In the parlance of my 21st Century jargon, Stonewall had arrived.
The highwayman’s horse landed on its left side, throwing the rider out of his saddle. The desperado actually arced away from his cayuse for a while, until the stirrup holding his right leg snapped him back to Mother Earth in a whiplash. He landed with a crunch that must have broken multiple bones in his body. His mount slowly rose, and once it had regained its footing, began to trot off to the north, which was opposite to the way we were going. The rider, whose right leg remained trapped in the stirrup, was dragged along like a rag doll.
I turned to see Stonewall standing in the middle of the pike looking at the horse and rider receding in the moonlight. I walked up to him and began to examine him for any injuries. He was still heaving from his exertion, but didn’t seem to be any the worst for wear, except for a small area of swelling on his chest where he had collided with the highwayman’s mount. Taking his head in my hands and pulling it down to my chest, I began massaging his jaws. He immediately went into what I like to call his meditative state.
After a few seconds with tears in my eyes, I murmured, “Well, old pal, ya saved my bacon again. I don’t know how I can ever repay ya. Daphne’s love and your friendship are tha most prized possessions I have. I love ya old friend.”
He nuzzled me and gave me one of his famous snorts. I moved around to his side and hugged his neck.
By this time Ahab had disembarked from the carriage’s driver seat and was helping the ladies exit the carriage. I could see they were shaken but physically fine.
As I walked toward the carriage with Stonewall following, I approached the face-down lifeless body of the highwayman that had been trampled by our team and turned him over. I couldn’t make out his features, but searching in my coat pocket for a small box of Lucifers (matches), I pulled one out and lit it with a thumbnail. In the initial light from the flare, I recognized Marshal Gill’s deputy from Harpers Ferry.
I made a vow that there was going to be recompense for what had occurred here and for the attempted assassination of Major Mosby. I now had evidence that could be the basis for a number of actions once we got to Harpers Ferry.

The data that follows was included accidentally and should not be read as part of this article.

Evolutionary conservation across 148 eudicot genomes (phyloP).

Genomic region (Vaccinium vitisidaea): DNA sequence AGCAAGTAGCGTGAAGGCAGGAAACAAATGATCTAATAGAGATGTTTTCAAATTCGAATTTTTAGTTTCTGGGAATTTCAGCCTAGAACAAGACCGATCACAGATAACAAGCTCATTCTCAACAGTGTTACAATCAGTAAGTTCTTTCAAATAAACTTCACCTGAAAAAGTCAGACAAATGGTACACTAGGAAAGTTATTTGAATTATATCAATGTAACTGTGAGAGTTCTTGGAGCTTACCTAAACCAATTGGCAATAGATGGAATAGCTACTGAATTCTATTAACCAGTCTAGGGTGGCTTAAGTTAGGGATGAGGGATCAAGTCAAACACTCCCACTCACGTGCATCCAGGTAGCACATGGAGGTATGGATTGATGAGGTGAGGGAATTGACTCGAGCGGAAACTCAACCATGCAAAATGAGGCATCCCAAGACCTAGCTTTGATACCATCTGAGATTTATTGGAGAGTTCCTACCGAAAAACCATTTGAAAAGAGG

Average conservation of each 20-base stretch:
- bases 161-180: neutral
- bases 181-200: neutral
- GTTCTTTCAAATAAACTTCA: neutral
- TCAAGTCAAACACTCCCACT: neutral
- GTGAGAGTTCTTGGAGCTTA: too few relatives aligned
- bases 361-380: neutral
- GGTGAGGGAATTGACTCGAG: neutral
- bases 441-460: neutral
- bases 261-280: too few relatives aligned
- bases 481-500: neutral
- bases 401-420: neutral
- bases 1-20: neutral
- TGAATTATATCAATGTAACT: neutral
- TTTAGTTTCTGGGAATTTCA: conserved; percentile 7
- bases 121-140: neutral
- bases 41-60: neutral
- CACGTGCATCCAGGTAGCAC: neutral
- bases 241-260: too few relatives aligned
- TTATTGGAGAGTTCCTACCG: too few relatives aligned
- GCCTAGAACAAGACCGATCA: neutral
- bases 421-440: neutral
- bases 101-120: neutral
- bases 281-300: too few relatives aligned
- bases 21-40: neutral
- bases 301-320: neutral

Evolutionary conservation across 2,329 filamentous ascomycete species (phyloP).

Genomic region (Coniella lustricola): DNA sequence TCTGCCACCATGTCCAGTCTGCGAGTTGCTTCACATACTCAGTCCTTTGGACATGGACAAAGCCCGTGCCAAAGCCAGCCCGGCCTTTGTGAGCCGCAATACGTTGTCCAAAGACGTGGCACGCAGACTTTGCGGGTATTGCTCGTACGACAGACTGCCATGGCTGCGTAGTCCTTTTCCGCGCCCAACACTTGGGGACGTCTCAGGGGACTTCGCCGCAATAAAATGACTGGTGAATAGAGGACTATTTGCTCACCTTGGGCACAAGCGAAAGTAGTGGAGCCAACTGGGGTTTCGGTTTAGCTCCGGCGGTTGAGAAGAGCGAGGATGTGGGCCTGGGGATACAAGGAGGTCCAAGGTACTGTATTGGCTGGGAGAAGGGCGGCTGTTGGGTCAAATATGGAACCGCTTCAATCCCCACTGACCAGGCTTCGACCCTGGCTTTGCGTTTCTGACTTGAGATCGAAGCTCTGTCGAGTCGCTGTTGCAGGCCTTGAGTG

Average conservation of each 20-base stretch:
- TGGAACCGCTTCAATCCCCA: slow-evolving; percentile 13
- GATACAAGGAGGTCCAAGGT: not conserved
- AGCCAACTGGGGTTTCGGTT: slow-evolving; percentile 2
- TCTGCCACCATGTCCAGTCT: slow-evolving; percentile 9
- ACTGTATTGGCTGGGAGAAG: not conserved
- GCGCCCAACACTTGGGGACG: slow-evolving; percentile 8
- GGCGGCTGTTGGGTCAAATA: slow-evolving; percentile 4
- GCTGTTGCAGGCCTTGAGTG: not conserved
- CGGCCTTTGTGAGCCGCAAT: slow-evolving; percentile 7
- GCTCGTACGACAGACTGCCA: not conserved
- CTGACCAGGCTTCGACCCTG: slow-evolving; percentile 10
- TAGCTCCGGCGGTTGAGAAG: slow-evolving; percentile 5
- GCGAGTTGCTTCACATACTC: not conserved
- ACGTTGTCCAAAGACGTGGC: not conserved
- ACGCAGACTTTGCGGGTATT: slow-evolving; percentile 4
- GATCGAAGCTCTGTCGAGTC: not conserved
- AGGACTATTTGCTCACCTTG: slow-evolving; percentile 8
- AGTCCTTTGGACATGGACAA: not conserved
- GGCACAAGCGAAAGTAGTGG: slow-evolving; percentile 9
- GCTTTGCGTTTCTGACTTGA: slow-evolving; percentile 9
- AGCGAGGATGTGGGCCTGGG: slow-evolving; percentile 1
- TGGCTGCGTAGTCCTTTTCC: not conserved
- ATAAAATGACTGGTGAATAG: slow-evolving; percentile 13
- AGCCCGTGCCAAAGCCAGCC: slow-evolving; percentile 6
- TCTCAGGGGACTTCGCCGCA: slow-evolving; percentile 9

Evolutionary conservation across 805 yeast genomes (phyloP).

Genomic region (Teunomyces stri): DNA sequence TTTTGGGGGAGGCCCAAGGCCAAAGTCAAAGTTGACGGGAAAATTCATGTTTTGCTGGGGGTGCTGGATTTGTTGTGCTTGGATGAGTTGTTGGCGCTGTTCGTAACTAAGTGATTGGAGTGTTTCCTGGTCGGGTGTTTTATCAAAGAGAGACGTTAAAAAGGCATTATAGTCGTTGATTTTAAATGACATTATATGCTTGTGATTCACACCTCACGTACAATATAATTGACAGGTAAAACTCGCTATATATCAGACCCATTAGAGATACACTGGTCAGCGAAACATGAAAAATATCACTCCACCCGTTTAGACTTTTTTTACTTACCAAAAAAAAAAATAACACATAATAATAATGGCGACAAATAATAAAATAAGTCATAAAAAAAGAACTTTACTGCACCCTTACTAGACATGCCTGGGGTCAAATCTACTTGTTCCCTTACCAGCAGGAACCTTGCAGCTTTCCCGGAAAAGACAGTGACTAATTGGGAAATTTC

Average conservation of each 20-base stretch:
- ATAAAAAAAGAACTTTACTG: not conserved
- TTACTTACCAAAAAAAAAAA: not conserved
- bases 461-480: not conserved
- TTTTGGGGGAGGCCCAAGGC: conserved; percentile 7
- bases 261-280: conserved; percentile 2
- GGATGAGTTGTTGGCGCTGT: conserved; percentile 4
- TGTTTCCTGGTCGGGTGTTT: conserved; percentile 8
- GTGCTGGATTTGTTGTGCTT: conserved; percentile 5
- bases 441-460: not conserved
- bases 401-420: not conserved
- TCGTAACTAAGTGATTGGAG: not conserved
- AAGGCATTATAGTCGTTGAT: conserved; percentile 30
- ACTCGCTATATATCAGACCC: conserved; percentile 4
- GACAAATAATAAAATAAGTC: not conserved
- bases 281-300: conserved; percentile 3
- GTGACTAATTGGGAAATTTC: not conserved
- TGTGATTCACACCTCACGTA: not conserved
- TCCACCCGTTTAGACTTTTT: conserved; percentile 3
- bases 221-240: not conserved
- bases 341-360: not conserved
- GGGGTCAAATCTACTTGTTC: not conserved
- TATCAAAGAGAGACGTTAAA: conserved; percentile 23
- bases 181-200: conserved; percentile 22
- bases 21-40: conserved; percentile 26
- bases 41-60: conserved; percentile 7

Looking at Ahab and the ladies, I asked, “Could y’all please come forward and help identify this killer?”
As the ladies moved reluctantly toward me with Ahab in tow, I changed out the spent Colt cylinders and replaced them with loaded ones. It didn’t take any time at all to complete the task, and once finished, I put the pistols back in my belt.
When the ladies and Ahab had gathered round the body, I lit another match near the dead man’s face and heard a gasp from Daphne followed by a grunt from Ahab. Bessie didn’t utter a sound.
I looked at the group and asked, “Do y’all recognize this man?”
Daphne nodded and said, “Its tha deputy marshal from Harpers Ferry.”
I looked at Ahab and he returned my stare. We glared at each other for a few seconds. Then he looked down at the body and acknowledged, “Yep, that’s him alright.”
Raising his gaze to me he declared, “Ya didn’t give ‘em much chance.
I returned to that quiet place that had surfaced since I had entered this universe. My eyes narrowed to slits and I retorted, “They didn’t deserve a chance for what they were gonna do to me, the ladies and you. They didn’t wear any masks, which meant they were gonna kill all of us because we could recognize ‘em.”
This took Ahab by surprise. He looked at me with his mouth agape for a brief few seconds, but soon receded back into his gruff mien. Daphne gasped and put her hands over her heart. Bessie’s head jerked to look at me with a concerned expression, but she didn’t make a sound.
I looked at Ahab and ordered, “Help me put this body over Stonewall’s saddle. We’ll need it for evidence.”